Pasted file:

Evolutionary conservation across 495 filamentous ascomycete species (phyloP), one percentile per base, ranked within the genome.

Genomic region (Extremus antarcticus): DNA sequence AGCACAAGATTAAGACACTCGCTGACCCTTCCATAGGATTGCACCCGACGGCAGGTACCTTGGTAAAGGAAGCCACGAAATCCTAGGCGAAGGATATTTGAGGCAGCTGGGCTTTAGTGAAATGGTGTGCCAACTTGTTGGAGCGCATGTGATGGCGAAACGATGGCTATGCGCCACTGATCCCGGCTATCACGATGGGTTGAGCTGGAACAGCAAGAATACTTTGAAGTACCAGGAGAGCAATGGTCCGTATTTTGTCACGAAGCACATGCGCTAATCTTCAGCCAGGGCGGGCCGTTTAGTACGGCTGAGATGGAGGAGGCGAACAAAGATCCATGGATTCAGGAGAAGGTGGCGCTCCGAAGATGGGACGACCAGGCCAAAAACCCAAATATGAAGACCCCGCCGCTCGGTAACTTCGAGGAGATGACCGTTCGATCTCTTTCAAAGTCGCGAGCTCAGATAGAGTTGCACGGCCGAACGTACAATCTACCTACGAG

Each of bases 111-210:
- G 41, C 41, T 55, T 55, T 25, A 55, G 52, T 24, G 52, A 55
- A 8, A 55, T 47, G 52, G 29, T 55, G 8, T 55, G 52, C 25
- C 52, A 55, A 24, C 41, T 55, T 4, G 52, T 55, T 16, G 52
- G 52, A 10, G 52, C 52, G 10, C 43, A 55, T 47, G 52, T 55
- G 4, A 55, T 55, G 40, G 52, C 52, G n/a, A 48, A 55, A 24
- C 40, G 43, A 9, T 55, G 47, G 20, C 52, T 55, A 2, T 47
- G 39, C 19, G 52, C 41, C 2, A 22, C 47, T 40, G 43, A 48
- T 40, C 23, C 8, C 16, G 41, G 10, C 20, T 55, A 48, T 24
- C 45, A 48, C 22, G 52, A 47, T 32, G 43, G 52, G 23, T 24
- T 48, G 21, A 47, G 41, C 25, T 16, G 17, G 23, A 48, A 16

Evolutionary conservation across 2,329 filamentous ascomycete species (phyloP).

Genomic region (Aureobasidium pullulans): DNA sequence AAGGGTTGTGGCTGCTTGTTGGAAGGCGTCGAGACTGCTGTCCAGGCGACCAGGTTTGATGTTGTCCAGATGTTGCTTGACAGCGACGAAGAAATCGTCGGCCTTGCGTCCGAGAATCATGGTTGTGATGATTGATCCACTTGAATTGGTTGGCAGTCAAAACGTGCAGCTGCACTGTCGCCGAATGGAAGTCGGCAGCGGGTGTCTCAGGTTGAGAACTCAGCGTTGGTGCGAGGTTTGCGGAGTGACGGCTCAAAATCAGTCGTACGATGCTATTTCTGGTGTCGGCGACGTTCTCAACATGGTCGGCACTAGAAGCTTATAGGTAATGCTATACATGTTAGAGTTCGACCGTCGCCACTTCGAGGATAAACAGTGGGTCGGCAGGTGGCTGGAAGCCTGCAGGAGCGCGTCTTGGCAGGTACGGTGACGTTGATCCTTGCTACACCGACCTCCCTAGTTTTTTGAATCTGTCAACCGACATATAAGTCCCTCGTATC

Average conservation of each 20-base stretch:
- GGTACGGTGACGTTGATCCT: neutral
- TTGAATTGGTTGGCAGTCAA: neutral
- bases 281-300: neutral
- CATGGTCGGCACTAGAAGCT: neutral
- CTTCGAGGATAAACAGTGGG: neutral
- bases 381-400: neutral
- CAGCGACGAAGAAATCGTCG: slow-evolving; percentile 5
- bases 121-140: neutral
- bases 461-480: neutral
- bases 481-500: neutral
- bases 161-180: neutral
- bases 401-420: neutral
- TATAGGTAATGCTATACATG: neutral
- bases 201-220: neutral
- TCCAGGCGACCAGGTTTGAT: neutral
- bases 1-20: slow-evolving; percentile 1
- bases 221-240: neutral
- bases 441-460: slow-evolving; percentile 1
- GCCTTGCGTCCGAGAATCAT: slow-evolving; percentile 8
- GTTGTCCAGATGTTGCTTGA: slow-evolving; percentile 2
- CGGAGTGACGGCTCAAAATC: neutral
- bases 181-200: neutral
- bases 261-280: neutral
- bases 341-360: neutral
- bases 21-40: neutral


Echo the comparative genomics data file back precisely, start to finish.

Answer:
Evolutionary conservation across 495 filamentous ascomycete species (phyloP), one percentile per base, ranked within the genome.

Genomic region (Extremus antarcticus): DNA sequence AGCACAAGATTAAGACACTCGCTGACCCTTCCATAGGATTGCACCCGACGGCAGGTACCTTGGTAAAGGAAGCCACGAAATCCTAGGCGAAGGATATTTGAGGCAGCTGGGCTTTAGTGAAATGGTGTGCCAACTTGTTGGAGCGCATGTGATGGCGAAACGATGGCTATGCGCCACTGATCCCGGCTATCACGATGGGTTGAGCTGGAACAGCAAGAATACTTTGAAGTACCAGGAGAGCAATGGTCCGTATTTTGTCACGAAGCACATGCGCTAATCTTCAGCCAGGGCGGGCCGTTTAGTACGGCTGAGATGGAGGAGGCGAACAAAGATCCATGGATTCAGGAGAAGGTGGCGCTCCGAAGATGGGACGACCAGGCCAAAAACCCAAATATGAAGACCCCGCCGCTCGGTAACTTCGAGGAGATGACCGTTCGATCTCTTTCAAAGTCGCGAGCTCAGATAGAGTTGCACGGCCGAACGTACAATCTACCTACGAG

Each of bases 111-210:
- G 41, C 41, T 55, T 55, T 25, A 55, G 52, T 24, G 52, A 55
- A 8, A 55, T 47, G 52, G 29, T 55, G 8, T 55, G 52, C 25
- C 52, A 55, A 24, C 41, T 55, T 4, G 52, T 55, T 16, G 52
- G 52, A 10, G 52, C 52, G 10, C 43, A 55, T 47, G 52, T 55
- G 4, A 55, T 55, G 40, G 52, C 52, G n/a, A 48, A 55, A 24
- C 40, G 43, A 9, T 55, G 47, G 20, C 52, T 55, A 2, T 47
- G 39, C 19, G 52, C 41, C 2, A 22, C 47, T 40, G 43, A 48
- T 40, C 23, C 8, C 16, G 41, G 10, C 20, T 55, A 48, T 24
- C 45, A 48, C 22, G 52, A 47, T 32, G 43, G 52, G 23, T 24
- T 48, G 21, A 47, G 41, C 25, T 16, G 17, G 23, A 48, A 16

Evolutionary conservation across 2,329 filamentous ascomycete species (phyloP).

Genomic region (Aureobasidium pullulans): DNA sequence AAGGGTTGTGGCTGCTTGTTGGAAGGCGTCGAGACTGCTGTCCAGGCGACCAGGTTTGATGTTGTCCAGATGTTGCTTGACAGCGACGAAGAAATCGTCGGCCTTGCGTCCGAGAATCATGGTTGTGATGATTGATCCACTTGAATTGGTTGGCAGTCAAAACGTGCAGCTGCACTGTCGCCGAATGGAAGTCGGCAGCGGGTGTCTCAGGTTGAGAACTCAGCGTTGGTGCGAGGTTTGCGGAGTGACGGCTCAAAATCAGTCGTACGATGCTATTTCTGGTGTCGGCGACGTTCTCAACATGGTCGGCACTAGAAGCTTATAGGTAATGCTATACATGTTAGAGTTCGACCGTCGCCACTTCGAGGATAAACAGTGGGTCGGCAGGTGGCTGGAAGCCTGCAGGAGCGCGTCTTGGCAGGTACGGTGACGTTGATCCTTGCTACACCGACCTCCCTAGTTTTTTGAATCTGTCAACCGACATATAAGTCCCTCGTATC

Average conservation of each 20-base stretch:
- GGTACGGTGACGTTGATCCT: neutral
- TTGAATTGGTTGGCAGTCAA: neutral
- bases 281-300: neutral
- CATGGTCGGCACTAGAAGCT: neutral
- CTTCGAGGATAAACAGTGGG: neutral
- bases 381-400: neutral
- CAGCGACGAAGAAATCGTCG: slow-evolving; percentile 5
- bases 121-140: neutral
- bases 461-480: neutral
- bases 481-500: neutral
- bases 161-180: neutral
- bases 401-420: neutral
- TATAGGTAATGCTATACATG: neutral
- bases 201-220: neutral
- TCCAGGCGACCAGGTTTGAT: neutral
- bases 1-20: slow-evolving; percentile 1
- bases 221-240: neutral
- bases 441-460: slow-evolving; percentile 1
- GCCTTGCGTCCGAGAATCAT: slow-evolving; percentile 8
- GTTGTCCAGATGTTGCTTGA: slow-evolving; percentile 2
- CGGAGTGACGGCTCAAAATC: neutral
- bases 181-200: neutral
- bases 261-280: neutral
- bases 341-360: neutral
- bases 21-40: neutral